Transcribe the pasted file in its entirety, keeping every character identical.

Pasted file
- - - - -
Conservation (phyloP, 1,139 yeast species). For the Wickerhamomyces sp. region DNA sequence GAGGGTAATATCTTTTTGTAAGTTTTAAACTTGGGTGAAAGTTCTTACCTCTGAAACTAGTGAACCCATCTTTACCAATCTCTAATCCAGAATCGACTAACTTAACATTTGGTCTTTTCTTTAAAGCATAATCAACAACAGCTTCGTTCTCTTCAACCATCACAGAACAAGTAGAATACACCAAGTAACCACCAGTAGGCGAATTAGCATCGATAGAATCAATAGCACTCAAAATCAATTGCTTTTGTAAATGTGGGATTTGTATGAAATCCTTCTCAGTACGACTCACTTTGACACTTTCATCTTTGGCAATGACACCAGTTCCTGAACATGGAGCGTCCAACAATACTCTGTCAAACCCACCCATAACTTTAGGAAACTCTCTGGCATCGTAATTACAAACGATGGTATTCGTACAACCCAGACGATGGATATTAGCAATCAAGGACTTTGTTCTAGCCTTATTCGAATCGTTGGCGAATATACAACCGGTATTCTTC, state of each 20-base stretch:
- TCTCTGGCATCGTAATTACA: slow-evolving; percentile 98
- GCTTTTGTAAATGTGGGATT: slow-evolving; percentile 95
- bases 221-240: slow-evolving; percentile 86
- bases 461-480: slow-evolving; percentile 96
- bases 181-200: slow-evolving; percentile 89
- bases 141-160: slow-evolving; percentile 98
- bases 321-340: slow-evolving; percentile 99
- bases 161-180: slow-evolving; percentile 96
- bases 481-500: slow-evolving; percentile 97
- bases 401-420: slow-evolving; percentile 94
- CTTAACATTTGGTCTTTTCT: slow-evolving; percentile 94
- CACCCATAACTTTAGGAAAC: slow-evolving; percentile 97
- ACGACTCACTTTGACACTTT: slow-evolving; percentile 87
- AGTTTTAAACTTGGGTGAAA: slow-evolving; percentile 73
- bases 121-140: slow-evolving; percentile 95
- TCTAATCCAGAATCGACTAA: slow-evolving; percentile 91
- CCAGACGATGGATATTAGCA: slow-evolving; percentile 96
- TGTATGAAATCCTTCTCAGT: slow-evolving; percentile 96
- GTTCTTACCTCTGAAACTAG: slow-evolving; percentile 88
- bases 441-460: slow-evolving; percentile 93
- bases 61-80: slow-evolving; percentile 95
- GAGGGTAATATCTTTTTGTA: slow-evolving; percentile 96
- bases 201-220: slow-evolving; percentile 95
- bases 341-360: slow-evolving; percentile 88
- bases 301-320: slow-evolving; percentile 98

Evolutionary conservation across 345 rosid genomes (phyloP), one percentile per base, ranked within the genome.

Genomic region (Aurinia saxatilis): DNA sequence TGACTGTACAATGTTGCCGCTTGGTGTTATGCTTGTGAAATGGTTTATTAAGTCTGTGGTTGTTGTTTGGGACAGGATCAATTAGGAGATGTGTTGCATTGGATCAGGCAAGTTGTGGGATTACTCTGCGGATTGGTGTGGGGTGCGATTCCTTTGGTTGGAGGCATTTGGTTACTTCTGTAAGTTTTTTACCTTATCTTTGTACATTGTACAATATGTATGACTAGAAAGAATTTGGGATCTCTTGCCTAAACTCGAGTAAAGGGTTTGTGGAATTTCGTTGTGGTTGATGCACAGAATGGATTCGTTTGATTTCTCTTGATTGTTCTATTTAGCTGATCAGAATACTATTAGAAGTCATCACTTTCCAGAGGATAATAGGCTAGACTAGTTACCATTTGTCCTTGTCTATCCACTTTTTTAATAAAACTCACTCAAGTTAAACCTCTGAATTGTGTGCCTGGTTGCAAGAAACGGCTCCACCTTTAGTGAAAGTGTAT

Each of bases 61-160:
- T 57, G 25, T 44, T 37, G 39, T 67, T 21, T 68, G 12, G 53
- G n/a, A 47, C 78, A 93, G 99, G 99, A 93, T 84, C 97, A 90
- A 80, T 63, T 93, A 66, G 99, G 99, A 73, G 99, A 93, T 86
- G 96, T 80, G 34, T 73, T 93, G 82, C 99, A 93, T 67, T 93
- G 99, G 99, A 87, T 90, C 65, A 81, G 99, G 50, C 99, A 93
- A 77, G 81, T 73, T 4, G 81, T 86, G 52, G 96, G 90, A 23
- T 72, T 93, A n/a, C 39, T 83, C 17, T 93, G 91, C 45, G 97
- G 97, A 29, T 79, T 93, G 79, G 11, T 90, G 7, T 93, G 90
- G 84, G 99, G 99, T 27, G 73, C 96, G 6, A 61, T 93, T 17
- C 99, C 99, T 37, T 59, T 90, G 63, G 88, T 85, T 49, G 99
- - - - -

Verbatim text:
Conservation (phyloP, 1,139 yeast species). For the Wickerhamomyces sp. region DNA sequence GAGGGTAATATCTTTTTGTAAGTTTTAAACTTGGGTGAAAGTTCTTACCTCTGAAACTAGTGAACCCATCTTTACCAATCTCTAATCCAGAATCGACTAACTTAACATTTGGTCTTTTCTTTAAAGCATAATCAACAACAGCTTCGTTCTCTTCAACCATCACAGAACAAGTAGAATACACCAAGTAACCACCAGTAGGCGAATTAGCATCGATAGAATCAATAGCACTCAAAATCAATTGCTTTTGTAAATGTGGGATTTGTATGAAATCCTTCTCAGTACGACTCACTTTGACACTTTCATCTTTGGCAATGACACCAGTTCCTGAACATGGAGCGTCCAACAATACTCTGTCAAACCCACCCATAACTTTAGGAAACTCTCTGGCATCGTAATTACAAACGATGGTATTCGTACAACCCAGACGATGGATATTAGCAATCAAGGACTTTGTTCTAGCCTTATTCGAATCGTTGGCGAATATACAACCGGTATTCTTC, state of each 20-base stretch:
- TCTCTGGCATCGTAATTACA: slow-evolving; percentile 98
- GCTTTTGTAAATGTGGGATT: slow-evolving; percentile 95
- bases 221-240: slow-evolving; percentile 86
- bases 461-480: slow-evolving; percentile 96
- bases 181-200: slow-evolving; percentile 89
- bases 141-160: slow-evolving; percentile 98
- bases 321-340: slow-evolving; percentile 99
- bases 161-180: slow-evolving; percentile 96
- bases 481-500: slow-evolving; percentile 97
- bases 401-420: slow-evolving; percentile 94
- CTTAACATTTGGTCTTTTCT: slow-evolving; percentile 94
- CACCCATAACTTTAGGAAAC: slow-evolving; percentile 97
- ACGACTCACTTTGACACTTT: slow-evolving; percentile 87
- AGTTTTAAACTTGGGTGAAA: slow-evolving; percentile 73
- bases 121-140: slow-evolving; percentile 95
- TCTAATCCAGAATCGACTAA: slow-evolving; percentile 91
- CCAGACGATGGATATTAGCA: slow-evolving; percentile 96
- TGTATGAAATCCTTCTCAGT: slow-evolving; percentile 96
- GTTCTTACCTCTGAAACTAG: slow-evolving; percentile 88
- bases 441-460: slow-evolving; percentile 93
- bases 61-80: slow-evolving; percentile 95
- GAGGGTAATATCTTTTTGTA: slow-evolving; percentile 96
- bases 201-220: slow-evolving; percentile 95
- bases 341-360: slow-evolving; percentile 88
- bases 301-320: slow-evolving; percentile 98

Evolutionary conservation across 345 rosid genomes (phyloP), one percentile per base, ranked within the genome.

Genomic region (Aurinia saxatilis): DNA sequence TGACTGTACAATGTTGCCGCTTGGTGTTATGCTTGTGAAATGGTTTATTAAGTCTGTGGTTGTTGTTTGGGACAGGATCAATTAGGAGATGTGTTGCATTGGATCAGGCAAGTTGTGGGATTACTCTGCGGATTGGTGTGGGGTGCGATTCCTTTGGTTGGAGGCATTTGGTTACTTCTGTAAGTTTTTTACCTTATCTTTGTACATTGTACAATATGTATGACTAGAAAGAATTTGGGATCTCTTGCCTAAACTCGAGTAAAGGGTTTGTGGAATTTCGTTGTGGTTGATGCACAGAATGGATTCGTTTGATTTCTCTTGATTGTTCTATTTAGCTGATCAGAATACTATTAGAAGTCATCACTTTCCAGAGGATAATAGGCTAGACTAGTTACCATTTGTCCTTGTCTATCCACTTTTTTAATAAAACTCACTCAAGTTAAACCTCTGAATTGTGTGCCTGGTTGCAAGAAACGGCTCCACCTTTAGTGAAAGTGTAT

Each of bases 61-160:
- T 57, G 25, T 44, T 37, G 39, T 67, T 21, T 68, G 12, G 53
- G n/a, A 47, C 78, A 93, G 99, G 99, A 93, T 84, C 97, A 90
- A 80, T 63, T 93, A 66, G 99, G 99, A 73, G 99, A 93, T 86
- G 96, T 80, G 34, T 73, T 93, G 82, C 99, A 93, T 67, T 93
- G 99, G 99, A 87, T 90, C 65, A 81, G 99, G 50, C 99, A 93
- A 77, G 81, T 73, T 4, G 81, T 86, G 52, G 96, G 90, A 23
- T 72, T 93, A n/a, C 39, T 83, C 17, T 93, G 91, C 45, G 97
- G 97, A 29, T 79, T 93, G 79, G 11, T 90, G 7, T 93, G 90
- G 84, G 99, G 99, T 27, G 73, C 96, G 6, A 61, T 93, T 17
- C 99, C 99, T 37, T 59, T 90, G 63, G 88, T 85, T 49, G 99